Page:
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Two books: one old and good, one new and bad
on 21 September 2006
This edition of The Intelligent Investor is really two books in one. There is the original 1973 edition of Ben Graham's classic on "value investing" and then a commentary on each chapter by Jason Zweig.
Graham's text is solid, a little heavy, sometimes a little out of date, and some of his tables a bit user-unfriendly; but no matter: it is the timeless lessons he teaches that matter. He is very methodical, a bit mathematical and -- if you follow him all the way -- will leave you with a good grounding in how to approach the stock market.
Basically his gospel is this: ignore all the hype and blather around the stockmarket. Invest for the long-term in big, rock-steady, simple businesses, after analysing them with a few financial criteria. But only buy when the market is offering them at a bargain price.
Unfortunately, each of Graham's sober tutorials is followed by a commentary by Zweig. He may claim to be a disciple of the great man, but he is certainly not cut from the same cloth. Zweig is just one more financial markets cheerleader: repetitive, pushy, and rolling out the same old disaster stories from the dot.com era ad nauseam, supposedly to show how wise Graham was (in case you didn't understand Graham's chapter). He also repeatedly cites his own magazine and keeps naming the same fund, which is annoying at the very least. He also resorts to a lot of "if you had bought shares on every third Wednesday since 1974 you would have made a 3,859 percent return!!" kind of hocus-pocus which is a complete waste of time.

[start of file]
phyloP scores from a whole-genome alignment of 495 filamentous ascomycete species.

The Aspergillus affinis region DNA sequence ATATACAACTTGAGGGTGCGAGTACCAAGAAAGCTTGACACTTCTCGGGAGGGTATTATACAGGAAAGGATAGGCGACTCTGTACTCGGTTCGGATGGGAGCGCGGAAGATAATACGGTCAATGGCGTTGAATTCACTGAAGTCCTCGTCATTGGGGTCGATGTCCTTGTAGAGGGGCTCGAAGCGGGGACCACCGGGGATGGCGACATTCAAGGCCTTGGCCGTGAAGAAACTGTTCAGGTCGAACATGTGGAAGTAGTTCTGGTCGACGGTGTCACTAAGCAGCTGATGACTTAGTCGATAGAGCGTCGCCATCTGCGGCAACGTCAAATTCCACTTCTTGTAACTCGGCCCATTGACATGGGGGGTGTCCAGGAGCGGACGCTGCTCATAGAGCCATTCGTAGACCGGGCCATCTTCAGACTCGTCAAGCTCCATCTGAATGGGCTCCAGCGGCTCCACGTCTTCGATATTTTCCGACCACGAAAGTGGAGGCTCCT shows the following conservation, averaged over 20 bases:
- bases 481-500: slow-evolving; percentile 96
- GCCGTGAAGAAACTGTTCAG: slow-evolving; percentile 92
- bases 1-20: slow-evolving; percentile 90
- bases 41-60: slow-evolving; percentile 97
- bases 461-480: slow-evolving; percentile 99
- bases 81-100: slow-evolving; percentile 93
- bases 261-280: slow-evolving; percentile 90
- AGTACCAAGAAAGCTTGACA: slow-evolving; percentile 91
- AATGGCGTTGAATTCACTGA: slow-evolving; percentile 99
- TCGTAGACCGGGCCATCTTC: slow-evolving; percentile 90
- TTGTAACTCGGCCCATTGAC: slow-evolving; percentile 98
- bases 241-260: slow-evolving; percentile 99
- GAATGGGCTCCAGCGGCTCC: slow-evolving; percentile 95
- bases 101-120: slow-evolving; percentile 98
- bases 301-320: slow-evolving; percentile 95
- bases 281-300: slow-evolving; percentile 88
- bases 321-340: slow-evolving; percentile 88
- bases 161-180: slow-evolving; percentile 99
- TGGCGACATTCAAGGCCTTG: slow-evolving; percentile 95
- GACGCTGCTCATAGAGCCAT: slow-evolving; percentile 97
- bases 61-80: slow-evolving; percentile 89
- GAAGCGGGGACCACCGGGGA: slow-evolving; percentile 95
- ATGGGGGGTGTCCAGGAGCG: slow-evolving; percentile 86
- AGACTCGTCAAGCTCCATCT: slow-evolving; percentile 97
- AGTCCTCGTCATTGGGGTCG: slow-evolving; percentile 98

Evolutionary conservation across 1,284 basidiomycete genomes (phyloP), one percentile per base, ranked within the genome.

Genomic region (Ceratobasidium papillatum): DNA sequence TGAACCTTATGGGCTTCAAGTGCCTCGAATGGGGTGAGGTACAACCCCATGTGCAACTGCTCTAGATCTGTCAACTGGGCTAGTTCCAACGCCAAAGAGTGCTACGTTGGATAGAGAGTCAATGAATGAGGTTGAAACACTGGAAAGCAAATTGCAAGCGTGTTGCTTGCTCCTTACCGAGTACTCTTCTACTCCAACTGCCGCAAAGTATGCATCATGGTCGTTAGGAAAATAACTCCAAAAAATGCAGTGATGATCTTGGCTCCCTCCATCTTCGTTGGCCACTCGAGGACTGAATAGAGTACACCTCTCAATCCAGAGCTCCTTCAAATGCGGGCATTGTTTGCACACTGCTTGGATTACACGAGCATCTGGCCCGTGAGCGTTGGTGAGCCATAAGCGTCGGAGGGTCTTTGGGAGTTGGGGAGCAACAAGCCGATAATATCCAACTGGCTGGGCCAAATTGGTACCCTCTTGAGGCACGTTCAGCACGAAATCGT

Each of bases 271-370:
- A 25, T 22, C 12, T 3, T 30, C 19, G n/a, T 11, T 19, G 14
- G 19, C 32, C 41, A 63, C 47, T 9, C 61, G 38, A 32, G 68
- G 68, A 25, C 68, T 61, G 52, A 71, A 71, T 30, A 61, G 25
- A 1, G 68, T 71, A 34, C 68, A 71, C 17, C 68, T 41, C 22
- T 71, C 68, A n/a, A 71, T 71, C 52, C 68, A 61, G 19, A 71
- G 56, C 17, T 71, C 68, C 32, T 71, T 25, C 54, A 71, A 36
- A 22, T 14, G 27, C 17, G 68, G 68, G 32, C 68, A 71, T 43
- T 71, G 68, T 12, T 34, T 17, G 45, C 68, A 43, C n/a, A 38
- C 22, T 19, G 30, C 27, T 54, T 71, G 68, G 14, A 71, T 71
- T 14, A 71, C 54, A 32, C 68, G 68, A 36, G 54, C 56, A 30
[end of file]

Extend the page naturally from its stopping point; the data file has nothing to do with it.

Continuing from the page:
Zweig could have used the opportunity to unpick some of the knottier points of Graham's book and help readers understand the harder parts. The worst thing is that he sometimes goes against Graham's teachings, so he should NOT be taken as an extension of Graham! (For example, on page 129 he says if you don't have time to choose your own stocks, there's no shame in hiring someone to pick them for you. On page 243, he says "In the financial markets, luck is more important than skill". Ben Graham must be turning in his grave.)
One more caveat: this volume boasts a preface and appendix by Warren Buffett, Ben Graham's most famous pupil. But don't be swayed by that. The preface is an obituary written by Buffett and the appendix is an edited talk that Buffett gave in 1984. They're okay but it doesn't mean that Buffett is backing this schizoid volume.
My advice: read the Graham chapters, ditch the Zweig commentary. You'll save time AND be wiser.